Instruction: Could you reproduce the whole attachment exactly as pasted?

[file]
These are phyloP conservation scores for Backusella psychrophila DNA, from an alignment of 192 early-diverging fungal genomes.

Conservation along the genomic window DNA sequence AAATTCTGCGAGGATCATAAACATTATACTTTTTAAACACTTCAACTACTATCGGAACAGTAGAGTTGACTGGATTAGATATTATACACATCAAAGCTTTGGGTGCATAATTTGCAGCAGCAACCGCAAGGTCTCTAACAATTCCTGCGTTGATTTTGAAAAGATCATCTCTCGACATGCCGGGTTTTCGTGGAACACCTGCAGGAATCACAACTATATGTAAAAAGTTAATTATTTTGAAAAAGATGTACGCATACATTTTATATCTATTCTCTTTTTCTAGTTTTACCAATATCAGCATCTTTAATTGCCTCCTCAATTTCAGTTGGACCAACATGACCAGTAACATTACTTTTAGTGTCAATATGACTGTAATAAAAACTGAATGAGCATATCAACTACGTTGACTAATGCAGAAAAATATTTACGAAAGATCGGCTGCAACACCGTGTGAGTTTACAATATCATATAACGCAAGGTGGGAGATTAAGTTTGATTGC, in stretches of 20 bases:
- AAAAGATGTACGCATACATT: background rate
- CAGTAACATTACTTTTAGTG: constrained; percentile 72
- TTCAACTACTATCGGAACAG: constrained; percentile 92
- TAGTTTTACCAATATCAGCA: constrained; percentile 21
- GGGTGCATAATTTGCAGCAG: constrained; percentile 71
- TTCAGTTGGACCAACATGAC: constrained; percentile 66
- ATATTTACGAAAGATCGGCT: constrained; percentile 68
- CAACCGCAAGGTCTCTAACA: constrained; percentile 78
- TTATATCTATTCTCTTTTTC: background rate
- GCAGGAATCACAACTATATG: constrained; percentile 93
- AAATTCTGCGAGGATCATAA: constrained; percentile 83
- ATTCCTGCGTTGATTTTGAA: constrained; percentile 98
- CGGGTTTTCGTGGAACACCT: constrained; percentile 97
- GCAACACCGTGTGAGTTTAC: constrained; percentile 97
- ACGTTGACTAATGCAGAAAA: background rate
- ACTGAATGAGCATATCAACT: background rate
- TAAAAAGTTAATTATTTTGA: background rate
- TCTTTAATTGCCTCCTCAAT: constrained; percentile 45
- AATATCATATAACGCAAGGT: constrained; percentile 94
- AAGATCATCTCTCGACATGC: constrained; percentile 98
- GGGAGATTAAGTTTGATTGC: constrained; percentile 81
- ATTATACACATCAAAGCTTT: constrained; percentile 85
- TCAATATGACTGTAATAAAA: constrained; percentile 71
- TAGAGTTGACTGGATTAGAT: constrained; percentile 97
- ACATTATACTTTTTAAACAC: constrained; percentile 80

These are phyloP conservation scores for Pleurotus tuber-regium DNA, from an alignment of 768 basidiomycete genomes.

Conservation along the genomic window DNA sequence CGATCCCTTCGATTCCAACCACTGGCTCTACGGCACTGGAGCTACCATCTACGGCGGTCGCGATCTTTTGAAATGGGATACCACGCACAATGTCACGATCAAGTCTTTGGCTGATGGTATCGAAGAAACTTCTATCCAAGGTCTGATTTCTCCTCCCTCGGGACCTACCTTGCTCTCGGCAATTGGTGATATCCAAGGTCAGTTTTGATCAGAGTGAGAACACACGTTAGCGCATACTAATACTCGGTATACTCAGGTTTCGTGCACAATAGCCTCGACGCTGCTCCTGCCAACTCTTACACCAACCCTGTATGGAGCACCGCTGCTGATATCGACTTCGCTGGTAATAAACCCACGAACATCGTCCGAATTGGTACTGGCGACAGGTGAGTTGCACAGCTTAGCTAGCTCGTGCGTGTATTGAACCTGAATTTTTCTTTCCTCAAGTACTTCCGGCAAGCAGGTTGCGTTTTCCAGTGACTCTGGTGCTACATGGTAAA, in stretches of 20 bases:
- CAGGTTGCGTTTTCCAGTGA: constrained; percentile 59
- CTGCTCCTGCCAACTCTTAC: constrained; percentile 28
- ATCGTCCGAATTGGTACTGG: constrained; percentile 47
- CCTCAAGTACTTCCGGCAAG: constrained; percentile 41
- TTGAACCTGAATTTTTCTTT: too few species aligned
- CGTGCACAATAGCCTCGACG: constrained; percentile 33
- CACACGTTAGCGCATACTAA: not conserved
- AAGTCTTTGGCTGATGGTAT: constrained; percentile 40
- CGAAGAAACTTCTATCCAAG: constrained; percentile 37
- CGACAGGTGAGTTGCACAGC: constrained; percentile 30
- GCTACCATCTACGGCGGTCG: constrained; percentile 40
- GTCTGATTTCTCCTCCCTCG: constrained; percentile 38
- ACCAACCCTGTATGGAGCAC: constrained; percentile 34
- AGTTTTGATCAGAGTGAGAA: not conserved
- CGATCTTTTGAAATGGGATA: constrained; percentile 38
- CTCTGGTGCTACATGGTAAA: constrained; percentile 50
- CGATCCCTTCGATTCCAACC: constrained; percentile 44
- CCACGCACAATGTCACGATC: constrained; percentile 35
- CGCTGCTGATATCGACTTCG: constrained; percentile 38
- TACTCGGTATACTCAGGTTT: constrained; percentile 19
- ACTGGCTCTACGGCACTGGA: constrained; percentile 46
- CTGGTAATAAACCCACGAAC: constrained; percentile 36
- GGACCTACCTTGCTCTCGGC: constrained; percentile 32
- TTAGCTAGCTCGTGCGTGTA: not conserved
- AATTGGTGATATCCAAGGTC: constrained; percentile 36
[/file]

These are phyloP conservation scores for Backusella psychrophila DNA, from an alignment of 192 early-diverging fungal genomes.

Conservation along the genomic window DNA sequence AAATTCTGCGAGGATCATAAACATTATACTTTTTAAACACTTCAACTACTATCGGAACAGTAGAGTTGACTGGATTAGATATTATACACATCAAAGCTTTGGGTGCATAATTTGCAGCAGCAACCGCAAGGTCTCTAACAATTCCTGCGTTGATTTTGAAAAGATCATCTCTCGACATGCCGGGTTTTCGTGGAACACCTGCAGGAATCACAACTATATGTAAAAAGTTAATTATTTTGAAAAAGATGTACGCATACATTTTATATCTATTCTCTTTTTCTAGTTTTACCAATATCAGCATCTTTAATTGCCTCCTCAATTTCAGTTGGACCAACATGACCAGTAACATTACTTTTAGTGTCAATATGACTGTAATAAAAACTGAATGAGCATATCAACTACGTTGACTAATGCAGAAAAATATTTACGAAAGATCGGCTGCAACACCGTGTGAGTTTACAATATCATATAACGCAAGGTGGGAGATTAAGTTTGATTGC, in stretches of 20 bases:
- AAAAGATGTACGCATACATT: background rate
- CAGTAACATTACTTTTAGTG: constrained; percentile 72
- TTCAACTACTATCGGAACAG: constrained; percentile 92
- TAGTTTTACCAATATCAGCA: constrained; percentile 21
- GGGTGCATAATTTGCAGCAG: constrained; percentile 71
- TTCAGTTGGACCAACATGAC: constrained; percentile 66
- ATATTTACGAAAGATCGGCT: constrained; percentile 68
- CAACCGCAAGGTCTCTAACA: constrained; percentile 78
- TTATATCTATTCTCTTTTTC: background rate
- GCAGGAATCACAACTATATG: constrained; percentile 93
- AAATTCTGCGAGGATCATAA: constrained; percentile 83
- ATTCCTGCGTTGATTTTGAA: constrained; percentile 98
- CGGGTTTTCGTGGAACACCT: constrained; percentile 97
- GCAACACCGTGTGAGTTTAC: constrained; percentile 97
- ACGTTGACTAATGCAGAAAA: background rate
- ACTGAATGAGCATATCAACT: background rate
- TAAAAAGTTAATTATTTTGA: background rate
- TCTTTAATTGCCTCCTCAAT: constrained; percentile 45
- AATATCATATAACGCAAGGT: constrained; percentile 94
- AAGATCATCTCTCGACATGC: constrained; percentile 98
- GGGAGATTAAGTTTGATTGC: constrained; percentile 81
- ATTATACACATCAAAGCTTT: constrained; percentile 85
- TCAATATGACTGTAATAAAA: constrained; percentile 71
- TAGAGTTGACTGGATTAGAT: constrained; percentile 97
- ACATTATACTTTTTAAACAC: constrained; percentile 80

These are phyloP conservation scores for Pleurotus tuber-regium DNA, from an alignment of 768 basidiomycete genomes.

Conservation along the genomic window DNA sequence CGATCCCTTCGATTCCAACCACTGGCTCTACGGCACTGGAGCTACCATCTACGGCGGTCGCGATCTTTTGAAATGGGATACCACGCACAATGTCACGATCAAGTCTTTGGCTGATGGTATCGAAGAAACTTCTATCCAAGGTCTGATTTCTCCTCCCTCGGGACCTACCTTGCTCTCGGCAATTGGTGATATCCAAGGTCAGTTTTGATCAGAGTGAGAACACACGTTAGCGCATACTAATACTCGGTATACTCAGGTTTCGTGCACAATAGCCTCGACGCTGCTCCTGCCAACTCTTACACCAACCCTGTATGGAGCACCGCTGCTGATATCGACTTCGCTGGTAATAAACCCACGAACATCGTCCGAATTGGTACTGGCGACAGGTGAGTTGCACAGCTTAGCTAGCTCGTGCGTGTATTGAACCTGAATTTTTCTTTCCTCAAGTACTTCCGGCAAGCAGGTTGCGTTTTCCAGTGACTCTGGTGCTACATGGTAAA, in stretches of 20 bases:
- CAGGTTGCGTTTTCCAGTGA: constrained; percentile 59
- CTGCTCCTGCCAACTCTTAC: constrained; percentile 28
- ATCGTCCGAATTGGTACTGG: constrained; percentile 47
- CCTCAAGTACTTCCGGCAAG: constrained; percentile 41
- TTGAACCTGAATTTTTCTTT: too few species aligned
- CGTGCACAATAGCCTCGACG: constrained; percentile 33
- CACACGTTAGCGCATACTAA: not conserved
- AAGTCTTTGGCTGATGGTAT: constrained; percentile 40
- CGAAGAAACTTCTATCCAAG: constrained; percentile 37
- CGACAGGTGAGTTGCACAGC: constrained; percentile 30
- GCTACCATCTACGGCGGTCG: constrained; percentile 40
- GTCTGATTTCTCCTCCCTCG: constrained; percentile 38
- ACCAACCCTGTATGGAGCAC: constrained; percentile 34
- AGTTTTGATCAGAGTGAGAA: not conserved
- CGATCTTTTGAAATGGGATA: constrained; percentile 38
- CTCTGGTGCTACATGGTAAA: constrained; percentile 50
- CGATCCCTTCGATTCCAACC: constrained; percentile 44
- CCACGCACAATGTCACGATC: constrained; percentile 35
- CGCTGCTGATATCGACTTCG: constrained; percentile 38
- TACTCGGTATACTCAGGTTT: constrained; percentile 19
- ACTGGCTCTACGGCACTGGA: constrained; percentile 46
- CTGGTAATAAACCCACGAAC: constrained; percentile 36
- GGACCTACCTTGCTCTCGGC: constrained; percentile 32
- TTAGCTAGCTCGTGCGTGTA: not conserved
- AATTGGTGATATCCAAGGTC: constrained; percentile 36